The European Scrutiny Committee is a cross-party select committee, with 16 members who are nominated by the Selection Committee. If you’re interested in serving on the Committee, you should consult your whips. The Chair is elected by the Committee members.

The Committee’s main role is to assess all EU documents (including draft legislation and policy proposals) placed before Parliament by the Government. The Government provide an explanatory memorandum to accompany each document. The Committee can also consider the views of organisations and individuals outside Parliament.

The Committee looks at the significance of the document and decides whether it needs further scrutiny. The Committee reports on all documents that are politically or legally important.

Political importance may be about the sensitivity of the subject, the financial implications, or the likely impact on the UK. Legal importance may be about a doubtful legal basis, an unsupported assertion by the European Commission about its powers to act, difficulties of drafting, or the impact on existing law.

The European Scrutiny Committee can also refer a document for debate in a European committee or recommend that it be debated in the Chamber.

The European Scrutiny Committee meets once a week (usually on Wednesday) and publishes a report with its decisions the following week (usually on Tuesday). You can find the reports on the Committee’s website or in hard copy from the Vote Office.

The Committee monitors breaches of the principle of subsidiarity. This is the principle that decisions should be taken at the lowest appropriate level, so that the EU should act only when national, regional or local action would not be effective. If a third of national parliaments present reasoned opinions objecting to an EU legislative proposal on the grounds it breaches the principle of subsidiarity, the EU Commission has to reconsider its proposal. If the Committee considers that the House should come to a reasoned opinion, its report will include a draft reasoned opinion and the Government will arrange for the report and the draft reasoned opinion to be debated.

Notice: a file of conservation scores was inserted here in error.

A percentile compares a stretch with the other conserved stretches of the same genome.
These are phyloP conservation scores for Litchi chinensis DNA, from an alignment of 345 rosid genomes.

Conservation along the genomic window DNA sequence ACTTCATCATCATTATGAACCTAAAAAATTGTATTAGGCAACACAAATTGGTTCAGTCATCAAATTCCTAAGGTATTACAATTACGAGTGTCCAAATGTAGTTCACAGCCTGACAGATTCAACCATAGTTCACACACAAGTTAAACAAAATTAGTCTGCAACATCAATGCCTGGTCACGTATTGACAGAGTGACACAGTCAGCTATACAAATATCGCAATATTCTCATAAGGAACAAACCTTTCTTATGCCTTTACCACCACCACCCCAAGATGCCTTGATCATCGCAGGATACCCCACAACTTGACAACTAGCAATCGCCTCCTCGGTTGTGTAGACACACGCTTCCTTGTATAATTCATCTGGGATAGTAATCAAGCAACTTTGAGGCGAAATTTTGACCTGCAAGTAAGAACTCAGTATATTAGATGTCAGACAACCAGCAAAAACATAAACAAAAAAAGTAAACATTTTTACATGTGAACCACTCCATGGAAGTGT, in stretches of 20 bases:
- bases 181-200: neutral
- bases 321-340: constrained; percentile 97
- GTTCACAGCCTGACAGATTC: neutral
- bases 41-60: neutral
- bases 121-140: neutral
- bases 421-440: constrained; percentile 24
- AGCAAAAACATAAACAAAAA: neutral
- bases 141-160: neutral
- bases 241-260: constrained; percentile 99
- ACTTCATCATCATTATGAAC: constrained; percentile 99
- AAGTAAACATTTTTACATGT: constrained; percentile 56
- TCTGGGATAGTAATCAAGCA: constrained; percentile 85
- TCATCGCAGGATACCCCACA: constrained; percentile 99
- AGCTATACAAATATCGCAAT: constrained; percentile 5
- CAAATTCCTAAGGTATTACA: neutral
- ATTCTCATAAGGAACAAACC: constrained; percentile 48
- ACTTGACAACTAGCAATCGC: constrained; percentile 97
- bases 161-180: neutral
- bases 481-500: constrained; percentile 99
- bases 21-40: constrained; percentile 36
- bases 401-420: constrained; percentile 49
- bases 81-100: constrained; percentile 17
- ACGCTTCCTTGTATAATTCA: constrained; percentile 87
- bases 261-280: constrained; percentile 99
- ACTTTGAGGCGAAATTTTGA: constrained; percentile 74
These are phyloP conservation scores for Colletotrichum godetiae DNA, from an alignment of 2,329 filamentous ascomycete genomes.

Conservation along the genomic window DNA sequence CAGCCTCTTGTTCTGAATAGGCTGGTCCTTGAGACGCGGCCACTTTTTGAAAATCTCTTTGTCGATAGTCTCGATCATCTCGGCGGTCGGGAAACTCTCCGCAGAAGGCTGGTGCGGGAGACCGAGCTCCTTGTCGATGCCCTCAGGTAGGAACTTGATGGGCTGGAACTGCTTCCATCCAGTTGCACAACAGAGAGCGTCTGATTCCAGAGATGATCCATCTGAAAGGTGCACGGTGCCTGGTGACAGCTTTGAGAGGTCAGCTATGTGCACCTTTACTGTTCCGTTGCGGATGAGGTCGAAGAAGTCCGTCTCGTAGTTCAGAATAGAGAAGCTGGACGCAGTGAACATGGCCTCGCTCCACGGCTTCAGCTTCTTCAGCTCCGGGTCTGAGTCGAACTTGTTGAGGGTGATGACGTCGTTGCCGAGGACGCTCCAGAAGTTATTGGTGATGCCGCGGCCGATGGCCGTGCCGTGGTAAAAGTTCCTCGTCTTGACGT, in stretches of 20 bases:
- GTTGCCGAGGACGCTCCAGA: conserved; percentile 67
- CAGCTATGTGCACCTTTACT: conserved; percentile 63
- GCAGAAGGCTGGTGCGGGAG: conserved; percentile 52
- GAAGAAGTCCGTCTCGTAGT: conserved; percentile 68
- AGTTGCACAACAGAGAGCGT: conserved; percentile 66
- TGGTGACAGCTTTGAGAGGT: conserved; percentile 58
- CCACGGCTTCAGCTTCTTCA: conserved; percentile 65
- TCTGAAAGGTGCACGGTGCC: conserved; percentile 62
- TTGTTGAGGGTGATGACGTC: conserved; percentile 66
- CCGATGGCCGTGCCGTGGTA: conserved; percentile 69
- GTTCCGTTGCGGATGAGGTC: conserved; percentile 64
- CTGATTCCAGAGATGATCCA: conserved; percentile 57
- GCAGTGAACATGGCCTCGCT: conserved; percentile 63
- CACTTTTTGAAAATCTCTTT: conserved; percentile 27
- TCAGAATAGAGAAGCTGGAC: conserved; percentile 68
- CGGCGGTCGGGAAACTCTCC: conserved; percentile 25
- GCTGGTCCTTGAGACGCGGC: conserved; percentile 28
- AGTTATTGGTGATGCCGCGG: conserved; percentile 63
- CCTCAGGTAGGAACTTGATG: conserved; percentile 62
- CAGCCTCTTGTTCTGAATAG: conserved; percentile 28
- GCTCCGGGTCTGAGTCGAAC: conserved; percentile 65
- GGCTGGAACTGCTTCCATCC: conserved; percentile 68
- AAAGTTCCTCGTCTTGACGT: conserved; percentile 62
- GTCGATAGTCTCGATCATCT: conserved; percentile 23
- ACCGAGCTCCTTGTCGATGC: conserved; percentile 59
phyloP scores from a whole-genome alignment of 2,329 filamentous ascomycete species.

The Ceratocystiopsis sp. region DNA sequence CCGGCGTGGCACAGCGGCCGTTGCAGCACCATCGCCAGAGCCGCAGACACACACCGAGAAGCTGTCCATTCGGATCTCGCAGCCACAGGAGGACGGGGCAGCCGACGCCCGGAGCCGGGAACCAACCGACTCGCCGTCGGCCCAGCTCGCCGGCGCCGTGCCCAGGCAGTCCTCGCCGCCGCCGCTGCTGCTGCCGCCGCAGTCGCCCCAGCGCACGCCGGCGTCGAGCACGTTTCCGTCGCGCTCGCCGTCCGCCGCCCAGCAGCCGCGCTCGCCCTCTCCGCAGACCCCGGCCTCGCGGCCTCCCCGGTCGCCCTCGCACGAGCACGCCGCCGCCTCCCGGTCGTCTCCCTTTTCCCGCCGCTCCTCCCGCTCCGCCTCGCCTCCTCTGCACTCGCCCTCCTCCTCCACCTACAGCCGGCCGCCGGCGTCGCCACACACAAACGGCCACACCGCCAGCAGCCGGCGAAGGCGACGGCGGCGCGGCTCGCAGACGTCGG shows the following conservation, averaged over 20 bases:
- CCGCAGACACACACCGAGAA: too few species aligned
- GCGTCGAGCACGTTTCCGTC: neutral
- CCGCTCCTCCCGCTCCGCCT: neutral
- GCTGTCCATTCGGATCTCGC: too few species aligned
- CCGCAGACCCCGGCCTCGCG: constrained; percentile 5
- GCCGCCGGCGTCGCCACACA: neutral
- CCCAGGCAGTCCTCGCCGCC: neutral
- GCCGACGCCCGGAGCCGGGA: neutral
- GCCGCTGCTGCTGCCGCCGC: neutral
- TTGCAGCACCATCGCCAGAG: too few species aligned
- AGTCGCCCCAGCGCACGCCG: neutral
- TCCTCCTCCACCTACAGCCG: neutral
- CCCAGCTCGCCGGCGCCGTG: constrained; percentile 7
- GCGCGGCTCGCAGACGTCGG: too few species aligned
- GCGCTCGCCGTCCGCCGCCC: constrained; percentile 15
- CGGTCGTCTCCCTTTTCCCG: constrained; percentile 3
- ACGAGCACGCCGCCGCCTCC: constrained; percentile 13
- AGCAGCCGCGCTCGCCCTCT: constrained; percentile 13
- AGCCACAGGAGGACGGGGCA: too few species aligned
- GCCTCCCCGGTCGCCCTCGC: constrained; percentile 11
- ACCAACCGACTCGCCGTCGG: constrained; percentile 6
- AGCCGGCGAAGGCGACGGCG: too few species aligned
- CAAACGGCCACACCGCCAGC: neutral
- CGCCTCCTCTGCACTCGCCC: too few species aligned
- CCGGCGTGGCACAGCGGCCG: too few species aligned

The Committee is also responsible for:

  • monitoring Government decisions to ‘opt in’ or ‘opt out’ of EU legislation
  • scrutinising ministerial actions and decisions at meetings of the Council of the European Union
  • being a source of analysis and information on EU issues for MPs
  • monitoring and holding inquiries into legal, procedural or institutional developments in the EU (the Committee can require individuals, including ministers, to give evidence)
  • scrutinising Commission legislation (Commission legislation is largely uncontroversial and so isn’t routinely scrutinised, but the Committee can investigate if an issue of principle or political importance arises)
  • working with the House of Lords European Union Select Committee, which performs similar functions in the House of Lords

The staff of the Committee have produced a booklet for MPs, “The European Scrutiny System in the House of Commons”. You can contact the Committee for a copy.

Contact an expert

European Scrutiny Committee